As Michelle said, a background check sure wouldn't hurt. And guys might consider taking that step with women, too. Lisa Montgomery pops right into my mind wth that suggestion. She didn't kill her spouse but she sure made a mess of his life when she killed Bobbi Jo Stinnett.

Anonymous said...

Excellent point and observation Diane. Thanks for posting that.

Rae said...

"where you feel suspicious of any male who wants to be intimate with you."

I don't think it's a matter of regarding all men with suspicion, as much as being cautious-which is far better than becoming a true crime statistic.

Just curious, but would you say the same thing if a man posted saying that he did background checks on the women he dated?

Leah said...

How do you legally obtain a credit check on someone with them knowing ??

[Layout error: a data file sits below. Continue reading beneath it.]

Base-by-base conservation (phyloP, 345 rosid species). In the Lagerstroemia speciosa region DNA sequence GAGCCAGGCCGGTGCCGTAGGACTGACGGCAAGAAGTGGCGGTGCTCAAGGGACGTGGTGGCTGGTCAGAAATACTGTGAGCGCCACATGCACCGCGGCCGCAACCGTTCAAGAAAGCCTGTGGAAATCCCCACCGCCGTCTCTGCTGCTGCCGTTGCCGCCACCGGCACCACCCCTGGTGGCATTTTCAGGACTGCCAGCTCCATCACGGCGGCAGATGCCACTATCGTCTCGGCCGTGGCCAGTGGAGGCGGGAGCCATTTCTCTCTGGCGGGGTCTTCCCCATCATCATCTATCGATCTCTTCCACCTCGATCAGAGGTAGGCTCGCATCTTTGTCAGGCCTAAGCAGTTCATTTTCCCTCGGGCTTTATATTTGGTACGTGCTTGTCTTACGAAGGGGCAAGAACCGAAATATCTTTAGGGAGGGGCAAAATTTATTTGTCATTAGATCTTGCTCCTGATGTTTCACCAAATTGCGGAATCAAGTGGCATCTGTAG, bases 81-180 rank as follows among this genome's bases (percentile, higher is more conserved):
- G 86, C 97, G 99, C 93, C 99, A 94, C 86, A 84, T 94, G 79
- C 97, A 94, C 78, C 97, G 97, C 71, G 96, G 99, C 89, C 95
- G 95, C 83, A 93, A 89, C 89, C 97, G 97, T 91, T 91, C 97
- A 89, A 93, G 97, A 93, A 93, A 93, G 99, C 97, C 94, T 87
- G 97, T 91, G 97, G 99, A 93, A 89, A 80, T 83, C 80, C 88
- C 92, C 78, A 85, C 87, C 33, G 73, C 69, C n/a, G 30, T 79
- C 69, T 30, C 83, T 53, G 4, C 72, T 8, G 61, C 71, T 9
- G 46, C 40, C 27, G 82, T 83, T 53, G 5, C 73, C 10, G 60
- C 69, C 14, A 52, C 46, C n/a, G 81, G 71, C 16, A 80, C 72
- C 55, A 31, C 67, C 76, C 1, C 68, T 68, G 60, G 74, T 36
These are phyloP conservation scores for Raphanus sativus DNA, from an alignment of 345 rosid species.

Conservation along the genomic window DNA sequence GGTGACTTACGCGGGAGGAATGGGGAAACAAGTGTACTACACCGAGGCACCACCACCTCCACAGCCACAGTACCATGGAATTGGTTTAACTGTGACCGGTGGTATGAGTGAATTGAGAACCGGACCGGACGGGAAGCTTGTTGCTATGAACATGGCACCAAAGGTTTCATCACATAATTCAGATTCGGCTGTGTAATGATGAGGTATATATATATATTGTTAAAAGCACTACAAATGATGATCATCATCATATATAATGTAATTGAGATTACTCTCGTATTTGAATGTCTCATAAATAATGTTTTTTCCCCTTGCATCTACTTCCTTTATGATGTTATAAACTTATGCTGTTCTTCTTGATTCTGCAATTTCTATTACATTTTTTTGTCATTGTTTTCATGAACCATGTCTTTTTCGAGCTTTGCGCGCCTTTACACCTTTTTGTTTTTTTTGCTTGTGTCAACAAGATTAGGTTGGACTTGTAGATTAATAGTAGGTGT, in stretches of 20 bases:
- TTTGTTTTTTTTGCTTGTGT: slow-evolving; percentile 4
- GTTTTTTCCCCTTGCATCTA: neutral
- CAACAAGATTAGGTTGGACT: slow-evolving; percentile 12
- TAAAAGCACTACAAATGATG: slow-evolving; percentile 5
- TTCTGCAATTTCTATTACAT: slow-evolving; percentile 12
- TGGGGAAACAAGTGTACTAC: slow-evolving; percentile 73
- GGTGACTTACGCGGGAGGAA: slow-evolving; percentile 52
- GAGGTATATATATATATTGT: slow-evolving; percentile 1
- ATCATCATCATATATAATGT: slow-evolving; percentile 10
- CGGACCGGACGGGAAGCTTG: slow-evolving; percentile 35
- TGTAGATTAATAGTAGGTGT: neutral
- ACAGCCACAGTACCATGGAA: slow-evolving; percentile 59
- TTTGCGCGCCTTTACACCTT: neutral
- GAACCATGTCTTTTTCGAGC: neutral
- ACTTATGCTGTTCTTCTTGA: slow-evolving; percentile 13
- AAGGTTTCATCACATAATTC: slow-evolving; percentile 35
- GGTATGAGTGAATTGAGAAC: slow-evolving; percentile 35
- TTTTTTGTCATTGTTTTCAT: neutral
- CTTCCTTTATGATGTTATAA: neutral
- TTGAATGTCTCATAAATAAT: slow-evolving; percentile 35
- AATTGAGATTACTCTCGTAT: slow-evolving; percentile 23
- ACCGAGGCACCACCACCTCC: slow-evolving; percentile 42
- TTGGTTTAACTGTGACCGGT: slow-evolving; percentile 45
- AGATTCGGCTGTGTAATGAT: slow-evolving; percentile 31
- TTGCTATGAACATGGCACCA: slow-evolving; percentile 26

Brian said...

Rae - you ask an interesting question... If the genders in the post had been reversed, I would not have made the same comment. Rather, I would have posted that this man has some significant issues. I don't see how you can go through your life assuming that every person of the opposite sex you meet is potentially a violent sadist.

I'm not espousing that one should naively trust strangers. There's many people who would be happy to screw you over. However, in general, before I "date" someone I'll get to know them. Sure, I've gone on dates with girls I just met, but it's in a public place. Before I'm alone with them in a place where they could do me harm, I've gotten to know them somewhat well.